Don't Talk The Talk, Without Walking The Walk, Otherwise You Are Just Throwing Gasoline On Fire

Neil McAllister's off hand remark about companies like Microsoft saying open source does not innovate sets off a firestorm. But was the original statement accurate?

One thing I have learned in years of writing "on the public record" is that if you have to be very careful when you make statements about companies positions. Sometimes writing out of date information is even worse than having erroneous information. Someone else reads the wrong info and they go off on a tangent and so on and so on and so on. You get the picture.

I think Neil McAllister over on InfoWorld did just this in an article he wrote about open source innovation on the cutting edge. I get what Neil was trying to do. He wanted to show that open source applications can be cutting edge in technology and innovation. He is right and gets no argument from me there.  But I think he just started off with his paddle in the wrong river when he said:

Open source doesn't innovate -- so goes the old saw. Proprietary software vendors, including Microsoft, would have you believe the open source movement has produced nothing but knockoffs of existing products and cast-off code that couldn't cut it in the free market.

I don't think you can make a blanket statement like that without some reference to substantiate it.  If Microsoft saying open source doesn't innovate is an old saw, it must be a very old and rusty saw. Certainly everything we have heard from Microsoft on open source over the last couple of years has been very different than that. I haven't heard that kind of rhetoric since 2005 or 2006 at least.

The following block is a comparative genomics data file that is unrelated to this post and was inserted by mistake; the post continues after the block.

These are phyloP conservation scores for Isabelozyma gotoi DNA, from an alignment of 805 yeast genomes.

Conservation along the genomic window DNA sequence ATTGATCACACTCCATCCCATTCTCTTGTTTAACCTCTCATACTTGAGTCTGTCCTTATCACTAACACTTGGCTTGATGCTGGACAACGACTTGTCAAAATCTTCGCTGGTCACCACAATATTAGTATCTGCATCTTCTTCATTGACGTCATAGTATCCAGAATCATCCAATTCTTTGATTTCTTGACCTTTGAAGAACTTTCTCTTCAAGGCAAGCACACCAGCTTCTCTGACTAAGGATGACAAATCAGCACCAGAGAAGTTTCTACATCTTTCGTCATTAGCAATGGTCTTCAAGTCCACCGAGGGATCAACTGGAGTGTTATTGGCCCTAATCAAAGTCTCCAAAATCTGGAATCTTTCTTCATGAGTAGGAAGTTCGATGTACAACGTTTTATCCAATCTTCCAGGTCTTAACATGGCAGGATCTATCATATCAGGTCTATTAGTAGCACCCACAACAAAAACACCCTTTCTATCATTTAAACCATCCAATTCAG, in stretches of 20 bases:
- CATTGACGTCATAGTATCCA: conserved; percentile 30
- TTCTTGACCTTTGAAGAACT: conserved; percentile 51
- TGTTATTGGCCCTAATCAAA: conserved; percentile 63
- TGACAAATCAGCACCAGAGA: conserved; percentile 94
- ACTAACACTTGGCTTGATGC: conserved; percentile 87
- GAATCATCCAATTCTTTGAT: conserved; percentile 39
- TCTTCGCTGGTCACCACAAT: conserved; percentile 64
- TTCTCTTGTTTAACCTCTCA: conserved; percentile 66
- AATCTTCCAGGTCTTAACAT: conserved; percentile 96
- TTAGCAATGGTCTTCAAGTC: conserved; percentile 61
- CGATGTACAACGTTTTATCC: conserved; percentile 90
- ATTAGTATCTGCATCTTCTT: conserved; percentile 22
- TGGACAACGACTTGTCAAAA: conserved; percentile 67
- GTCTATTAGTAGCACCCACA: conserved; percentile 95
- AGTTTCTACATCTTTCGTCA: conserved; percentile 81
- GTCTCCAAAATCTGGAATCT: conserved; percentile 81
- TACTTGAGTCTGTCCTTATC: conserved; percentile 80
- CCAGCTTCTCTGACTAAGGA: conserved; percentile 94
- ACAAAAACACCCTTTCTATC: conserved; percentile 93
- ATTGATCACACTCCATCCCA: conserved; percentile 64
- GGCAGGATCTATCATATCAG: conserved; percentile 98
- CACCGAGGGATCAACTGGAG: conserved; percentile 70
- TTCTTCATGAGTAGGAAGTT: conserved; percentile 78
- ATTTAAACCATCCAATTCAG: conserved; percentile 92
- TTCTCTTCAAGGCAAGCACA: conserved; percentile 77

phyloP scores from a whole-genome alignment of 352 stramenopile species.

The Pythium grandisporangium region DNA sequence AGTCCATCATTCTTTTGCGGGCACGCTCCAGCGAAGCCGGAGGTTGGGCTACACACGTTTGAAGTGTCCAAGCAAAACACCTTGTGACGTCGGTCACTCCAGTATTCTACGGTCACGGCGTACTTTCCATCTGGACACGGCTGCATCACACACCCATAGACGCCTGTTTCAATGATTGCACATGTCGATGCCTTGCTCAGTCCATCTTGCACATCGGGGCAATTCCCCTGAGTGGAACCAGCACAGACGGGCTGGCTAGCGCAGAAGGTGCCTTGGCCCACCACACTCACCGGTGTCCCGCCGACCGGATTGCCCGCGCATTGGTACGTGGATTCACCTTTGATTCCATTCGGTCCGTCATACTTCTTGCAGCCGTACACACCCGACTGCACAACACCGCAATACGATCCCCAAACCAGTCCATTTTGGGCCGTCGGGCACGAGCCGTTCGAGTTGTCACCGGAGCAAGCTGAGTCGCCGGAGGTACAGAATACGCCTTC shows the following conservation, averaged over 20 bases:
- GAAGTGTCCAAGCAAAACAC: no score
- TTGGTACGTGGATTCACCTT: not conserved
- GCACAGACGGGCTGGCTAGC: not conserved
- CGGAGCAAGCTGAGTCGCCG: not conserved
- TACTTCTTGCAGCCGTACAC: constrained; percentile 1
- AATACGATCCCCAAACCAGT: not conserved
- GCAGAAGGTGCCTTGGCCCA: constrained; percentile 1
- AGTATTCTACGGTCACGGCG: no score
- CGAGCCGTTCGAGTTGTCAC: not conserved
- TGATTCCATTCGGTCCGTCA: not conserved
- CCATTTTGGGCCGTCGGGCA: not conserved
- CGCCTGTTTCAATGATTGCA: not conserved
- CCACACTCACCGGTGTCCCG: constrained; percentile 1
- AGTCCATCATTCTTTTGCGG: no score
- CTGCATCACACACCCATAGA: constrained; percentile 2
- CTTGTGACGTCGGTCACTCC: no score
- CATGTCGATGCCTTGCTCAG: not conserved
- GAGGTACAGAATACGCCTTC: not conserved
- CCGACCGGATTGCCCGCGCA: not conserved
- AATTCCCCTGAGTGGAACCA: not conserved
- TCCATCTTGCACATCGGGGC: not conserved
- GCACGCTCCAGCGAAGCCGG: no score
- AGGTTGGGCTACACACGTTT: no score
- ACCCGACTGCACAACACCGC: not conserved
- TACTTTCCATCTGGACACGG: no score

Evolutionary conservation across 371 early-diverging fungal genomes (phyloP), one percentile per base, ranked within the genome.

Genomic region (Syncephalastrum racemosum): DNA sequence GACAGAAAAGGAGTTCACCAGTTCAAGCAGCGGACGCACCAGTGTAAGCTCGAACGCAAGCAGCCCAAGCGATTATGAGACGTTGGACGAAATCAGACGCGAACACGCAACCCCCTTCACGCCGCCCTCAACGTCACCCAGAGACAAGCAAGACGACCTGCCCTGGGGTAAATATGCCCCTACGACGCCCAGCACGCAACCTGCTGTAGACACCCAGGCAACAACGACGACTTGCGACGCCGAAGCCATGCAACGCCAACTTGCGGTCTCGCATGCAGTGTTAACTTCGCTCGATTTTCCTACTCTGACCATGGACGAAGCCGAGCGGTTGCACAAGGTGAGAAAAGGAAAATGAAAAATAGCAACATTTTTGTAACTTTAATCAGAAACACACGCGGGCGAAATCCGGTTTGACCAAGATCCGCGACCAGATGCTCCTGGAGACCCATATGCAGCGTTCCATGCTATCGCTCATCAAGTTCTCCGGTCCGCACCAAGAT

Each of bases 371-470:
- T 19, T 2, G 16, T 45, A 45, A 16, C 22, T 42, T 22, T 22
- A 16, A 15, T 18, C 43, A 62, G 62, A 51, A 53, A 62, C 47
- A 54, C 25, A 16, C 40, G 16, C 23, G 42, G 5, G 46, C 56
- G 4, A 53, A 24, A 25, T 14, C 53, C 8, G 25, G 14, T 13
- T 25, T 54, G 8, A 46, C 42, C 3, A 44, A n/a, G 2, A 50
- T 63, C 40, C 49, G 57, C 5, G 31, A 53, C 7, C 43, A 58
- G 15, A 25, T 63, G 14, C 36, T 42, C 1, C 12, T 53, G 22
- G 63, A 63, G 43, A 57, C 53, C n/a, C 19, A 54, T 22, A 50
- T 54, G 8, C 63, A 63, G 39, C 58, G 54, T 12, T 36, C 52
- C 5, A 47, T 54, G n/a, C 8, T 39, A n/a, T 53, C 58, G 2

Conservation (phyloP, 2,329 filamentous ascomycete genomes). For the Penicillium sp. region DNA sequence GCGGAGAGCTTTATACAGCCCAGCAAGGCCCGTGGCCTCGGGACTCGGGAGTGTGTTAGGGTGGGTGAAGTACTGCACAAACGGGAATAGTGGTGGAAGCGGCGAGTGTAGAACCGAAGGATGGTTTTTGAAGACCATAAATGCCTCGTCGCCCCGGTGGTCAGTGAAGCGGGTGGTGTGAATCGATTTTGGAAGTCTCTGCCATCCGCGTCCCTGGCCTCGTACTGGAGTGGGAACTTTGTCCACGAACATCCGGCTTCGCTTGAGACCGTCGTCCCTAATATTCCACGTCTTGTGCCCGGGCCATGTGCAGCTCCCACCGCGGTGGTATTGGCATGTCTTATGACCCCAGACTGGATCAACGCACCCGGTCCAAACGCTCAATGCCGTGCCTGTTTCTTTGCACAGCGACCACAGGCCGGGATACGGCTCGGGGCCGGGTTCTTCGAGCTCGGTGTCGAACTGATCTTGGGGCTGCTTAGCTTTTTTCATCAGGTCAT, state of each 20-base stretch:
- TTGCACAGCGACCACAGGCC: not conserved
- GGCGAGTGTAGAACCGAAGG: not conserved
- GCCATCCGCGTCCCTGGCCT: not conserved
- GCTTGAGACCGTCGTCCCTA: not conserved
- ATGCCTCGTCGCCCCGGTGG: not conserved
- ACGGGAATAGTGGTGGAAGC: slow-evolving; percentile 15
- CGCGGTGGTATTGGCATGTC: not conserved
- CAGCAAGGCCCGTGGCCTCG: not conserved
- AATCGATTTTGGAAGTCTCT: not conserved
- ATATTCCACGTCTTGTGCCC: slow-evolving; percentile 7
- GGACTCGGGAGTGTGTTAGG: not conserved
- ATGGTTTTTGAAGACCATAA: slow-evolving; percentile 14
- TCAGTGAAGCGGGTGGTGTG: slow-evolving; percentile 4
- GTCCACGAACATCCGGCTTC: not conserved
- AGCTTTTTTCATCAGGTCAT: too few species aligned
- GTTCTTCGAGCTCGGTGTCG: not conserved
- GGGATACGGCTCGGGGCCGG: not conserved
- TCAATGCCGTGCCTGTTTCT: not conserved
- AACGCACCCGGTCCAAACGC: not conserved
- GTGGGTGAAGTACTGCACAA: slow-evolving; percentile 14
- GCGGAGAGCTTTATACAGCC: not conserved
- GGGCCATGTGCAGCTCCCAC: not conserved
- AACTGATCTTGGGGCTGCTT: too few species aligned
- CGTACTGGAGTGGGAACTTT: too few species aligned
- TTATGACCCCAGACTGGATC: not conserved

So while Neil uses that statement as almost a throw away to launch into his article (and it is a good artcle BTW) about innovative open source projects, others are left fuming at Microsoft. One such example is Ken Hess over on Daniweb. He read McAllister's article and is furious at Microsoft. Some salient points that Ken makes:

I read a story this morning over at Infoworld.com that shocked me a bit. Neil McAllister discusses how proprietary software companies, like Microsoft, criticize open source projects by saying that, "They don't innovate, they copy." Is that really the consensus for an entire software realm that brought us the world wide web, TCP/IP, sendmail, DNS, DHCP, PerlPHPApache, HTML and basically everything else that we use on the Internet today? Is that really the stance they want to take?

Well actually Ken, no I don't think that is the stance they want to take. He continues:

I'm still shocked that IBM and Apple haven't sued the pants off of Microsoft for their obvious plagiarism of those companies' products and innovations.

From DOS to Windows to their GUI designs, icons, menus, .NET and program names, they (Microsoft) are the ones who play the knockoff card. And, they play it in spades.

and more

The world enjoys a free Internet, thanks to the innovations and donations of hundreds of thousands of hours and dollars from regular people like you and me. If a company like Microsoft owned the Internet, or the protocols and applications that make it work, it would be a different world.

All of this because Neil said some companies like Microsoft have us believe there is no innovation with open source.  But there is no proof of that, so this whole discussion goes off without a foundation. Microsoft gets a probably uncalled for black eye, the people reading this are given a false impression and worse of all, the many good deeds and good will that Microsoft has earned from the open source community recently is wasted by misunderstanding.

So before you go off and make a blanket statement like that, don't you at least owe it to the company you are condemning to back it up?

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